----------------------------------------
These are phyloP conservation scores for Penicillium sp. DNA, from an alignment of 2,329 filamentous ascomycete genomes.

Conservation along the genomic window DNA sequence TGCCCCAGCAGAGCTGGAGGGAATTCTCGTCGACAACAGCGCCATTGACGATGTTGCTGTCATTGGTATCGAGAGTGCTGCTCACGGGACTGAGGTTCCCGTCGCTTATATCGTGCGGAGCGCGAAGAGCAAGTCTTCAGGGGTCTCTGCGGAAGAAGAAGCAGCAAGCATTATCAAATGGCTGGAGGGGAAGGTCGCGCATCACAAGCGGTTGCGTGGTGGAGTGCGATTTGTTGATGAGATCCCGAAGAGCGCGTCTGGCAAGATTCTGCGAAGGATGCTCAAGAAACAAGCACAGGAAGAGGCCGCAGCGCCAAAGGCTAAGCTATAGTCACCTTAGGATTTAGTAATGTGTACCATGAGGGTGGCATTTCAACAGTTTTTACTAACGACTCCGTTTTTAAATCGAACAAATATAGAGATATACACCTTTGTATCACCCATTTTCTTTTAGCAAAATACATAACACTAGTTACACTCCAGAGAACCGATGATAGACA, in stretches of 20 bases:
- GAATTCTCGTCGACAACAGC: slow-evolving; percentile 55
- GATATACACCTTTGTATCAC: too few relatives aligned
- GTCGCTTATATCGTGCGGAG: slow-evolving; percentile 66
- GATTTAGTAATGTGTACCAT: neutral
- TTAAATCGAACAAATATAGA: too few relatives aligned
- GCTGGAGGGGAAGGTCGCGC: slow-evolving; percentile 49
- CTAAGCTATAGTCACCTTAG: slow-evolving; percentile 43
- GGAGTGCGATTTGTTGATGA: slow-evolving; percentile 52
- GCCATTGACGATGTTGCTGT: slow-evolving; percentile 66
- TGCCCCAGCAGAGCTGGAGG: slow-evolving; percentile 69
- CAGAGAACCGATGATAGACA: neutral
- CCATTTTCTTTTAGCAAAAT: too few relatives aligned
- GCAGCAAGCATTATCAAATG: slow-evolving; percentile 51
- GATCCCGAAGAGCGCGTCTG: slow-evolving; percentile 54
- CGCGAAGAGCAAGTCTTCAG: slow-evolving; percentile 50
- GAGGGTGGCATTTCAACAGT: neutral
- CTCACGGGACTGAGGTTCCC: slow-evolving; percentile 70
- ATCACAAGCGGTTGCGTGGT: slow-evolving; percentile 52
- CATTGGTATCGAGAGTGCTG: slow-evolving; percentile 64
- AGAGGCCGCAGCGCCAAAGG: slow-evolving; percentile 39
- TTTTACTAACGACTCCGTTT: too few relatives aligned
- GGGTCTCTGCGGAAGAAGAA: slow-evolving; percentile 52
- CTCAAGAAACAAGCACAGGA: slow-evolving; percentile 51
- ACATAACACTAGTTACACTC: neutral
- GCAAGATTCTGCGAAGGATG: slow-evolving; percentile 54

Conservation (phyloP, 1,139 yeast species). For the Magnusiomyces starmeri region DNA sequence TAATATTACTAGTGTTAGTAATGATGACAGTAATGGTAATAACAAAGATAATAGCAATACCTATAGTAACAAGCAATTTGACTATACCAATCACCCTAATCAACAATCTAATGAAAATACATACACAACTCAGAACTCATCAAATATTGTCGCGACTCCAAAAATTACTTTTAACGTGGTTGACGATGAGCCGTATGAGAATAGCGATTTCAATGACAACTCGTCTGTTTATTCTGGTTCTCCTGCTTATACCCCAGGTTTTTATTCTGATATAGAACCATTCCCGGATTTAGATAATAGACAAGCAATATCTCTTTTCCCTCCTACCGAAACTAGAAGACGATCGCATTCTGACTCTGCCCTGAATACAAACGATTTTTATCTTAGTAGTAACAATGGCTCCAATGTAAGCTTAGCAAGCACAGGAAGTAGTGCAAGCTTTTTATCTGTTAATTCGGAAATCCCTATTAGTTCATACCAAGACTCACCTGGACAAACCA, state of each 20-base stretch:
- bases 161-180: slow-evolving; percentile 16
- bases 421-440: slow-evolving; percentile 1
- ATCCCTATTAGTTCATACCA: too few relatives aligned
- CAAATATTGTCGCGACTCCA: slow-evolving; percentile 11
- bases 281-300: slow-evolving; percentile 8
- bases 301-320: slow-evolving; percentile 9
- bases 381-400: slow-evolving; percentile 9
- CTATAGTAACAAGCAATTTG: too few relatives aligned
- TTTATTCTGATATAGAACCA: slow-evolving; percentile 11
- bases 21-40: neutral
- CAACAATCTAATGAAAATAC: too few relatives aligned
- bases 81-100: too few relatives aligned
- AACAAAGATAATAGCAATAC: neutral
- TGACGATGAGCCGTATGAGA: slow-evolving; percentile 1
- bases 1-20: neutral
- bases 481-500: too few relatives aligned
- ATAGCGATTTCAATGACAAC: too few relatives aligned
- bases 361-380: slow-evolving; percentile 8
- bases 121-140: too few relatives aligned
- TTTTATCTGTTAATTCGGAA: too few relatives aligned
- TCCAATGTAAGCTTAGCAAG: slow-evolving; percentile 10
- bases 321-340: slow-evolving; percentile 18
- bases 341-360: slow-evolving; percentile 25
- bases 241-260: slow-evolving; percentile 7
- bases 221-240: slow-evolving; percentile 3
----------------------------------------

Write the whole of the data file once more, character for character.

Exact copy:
These are phyloP conservation scores for Penicillium sp. DNA, from an alignment of 2,329 filamentous ascomycete genomes.

Conservation along the genomic window DNA sequence TGCCCCAGCAGAGCTGGAGGGAATTCTCGTCGACAACAGCGCCATTGACGATGTTGCTGTCATTGGTATCGAGAGTGCTGCTCACGGGACTGAGGTTCCCGTCGCTTATATCGTGCGGAGCGCGAAGAGCAAGTCTTCAGGGGTCTCTGCGGAAGAAGAAGCAGCAAGCATTATCAAATGGCTGGAGGGGAAGGTCGCGCATCACAAGCGGTTGCGTGGTGGAGTGCGATTTGTTGATGAGATCCCGAAGAGCGCGTCTGGCAAGATTCTGCGAAGGATGCTCAAGAAACAAGCACAGGAAGAGGCCGCAGCGCCAAAGGCTAAGCTATAGTCACCTTAGGATTTAGTAATGTGTACCATGAGGGTGGCATTTCAACAGTTTTTACTAACGACTCCGTTTTTAAATCGAACAAATATAGAGATATACACCTTTGTATCACCCATTTTCTTTTAGCAAAATACATAACACTAGTTACACTCCAGAGAACCGATGATAGACA, in stretches of 20 bases:
- GAATTCTCGTCGACAACAGC: slow-evolving; percentile 55
- GATATACACCTTTGTATCAC: too few relatives aligned
- GTCGCTTATATCGTGCGGAG: slow-evolving; percentile 66
- GATTTAGTAATGTGTACCAT: neutral
- TTAAATCGAACAAATATAGA: too few relatives aligned
- GCTGGAGGGGAAGGTCGCGC: slow-evolving; percentile 49
- CTAAGCTATAGTCACCTTAG: slow-evolving; percentile 43
- GGAGTGCGATTTGTTGATGA: slow-evolving; percentile 52
- GCCATTGACGATGTTGCTGT: slow-evolving; percentile 66
- TGCCCCAGCAGAGCTGGAGG: slow-evolving; percentile 69
- CAGAGAACCGATGATAGACA: neutral
- CCATTTTCTTTTAGCAAAAT: too few relatives aligned
- GCAGCAAGCATTATCAAATG: slow-evolving; percentile 51
- GATCCCGAAGAGCGCGTCTG: slow-evolving; percentile 54
- CGCGAAGAGCAAGTCTTCAG: slow-evolving; percentile 50
- GAGGGTGGCATTTCAACAGT: neutral
- CTCACGGGACTGAGGTTCCC: slow-evolving; percentile 70
- ATCACAAGCGGTTGCGTGGT: slow-evolving; percentile 52
- CATTGGTATCGAGAGTGCTG: slow-evolving; percentile 64
- AGAGGCCGCAGCGCCAAAGG: slow-evolving; percentile 39
- TTTTACTAACGACTCCGTTT: too few relatives aligned
- GGGTCTCTGCGGAAGAAGAA: slow-evolving; percentile 52
- CTCAAGAAACAAGCACAGGA: slow-evolving; percentile 51
- ACATAACACTAGTTACACTC: neutral
- GCAAGATTCTGCGAAGGATG: slow-evolving; percentile 54

Conservation (phyloP, 1,139 yeast species). For the Magnusiomyces starmeri region DNA sequence TAATATTACTAGTGTTAGTAATGATGACAGTAATGGTAATAACAAAGATAATAGCAATACCTATAGTAACAAGCAATTTGACTATACCAATCACCCTAATCAACAATCTAATGAAAATACATACACAACTCAGAACTCATCAAATATTGTCGCGACTCCAAAAATTACTTTTAACGTGGTTGACGATGAGCCGTATGAGAATAGCGATTTCAATGACAACTCGTCTGTTTATTCTGGTTCTCCTGCTTATACCCCAGGTTTTTATTCTGATATAGAACCATTCCCGGATTTAGATAATAGACAAGCAATATCTCTTTTCCCTCCTACCGAAACTAGAAGACGATCGCATTCTGACTCTGCCCTGAATACAAACGATTTTTATCTTAGTAGTAACAATGGCTCCAATGTAAGCTTAGCAAGCACAGGAAGTAGTGCAAGCTTTTTATCTGTTAATTCGGAAATCCCTATTAGTTCATACCAAGACTCACCTGGACAAACCA, state of each 20-base stretch:
- bases 161-180: slow-evolving; percentile 16
- bases 421-440: slow-evolving; percentile 1
- ATCCCTATTAGTTCATACCA: too few relatives aligned
- CAAATATTGTCGCGACTCCA: slow-evolving; percentile 11
- bases 281-300: slow-evolving; percentile 8
- bases 301-320: slow-evolving; percentile 9
- bases 381-400: slow-evolving; percentile 9
- CTATAGTAACAAGCAATTTG: too few relatives aligned
- TTTATTCTGATATAGAACCA: slow-evolving; percentile 11
- bases 21-40: neutral
- CAACAATCTAATGAAAATAC: too few relatives aligned
- bases 81-100: too few relatives aligned
- AACAAAGATAATAGCAATAC: neutral
- TGACGATGAGCCGTATGAGA: slow-evolving; percentile 1
- bases 1-20: neutral
- bases 481-500: too few relatives aligned
- ATAGCGATTTCAATGACAAC: too few relatives aligned
- bases 361-380: slow-evolving; percentile 8
- bases 121-140: too few relatives aligned
- TTTTATCTGTTAATTCGGAA: too few relatives aligned
- TCCAATGTAAGCTTAGCAAG: slow-evolving; percentile 10
- bases 321-340: slow-evolving; percentile 18
- bases 341-360: slow-evolving; percentile 25
- bases 241-260: slow-evolving; percentile 7
- bases 221-240: slow-evolving; percentile 3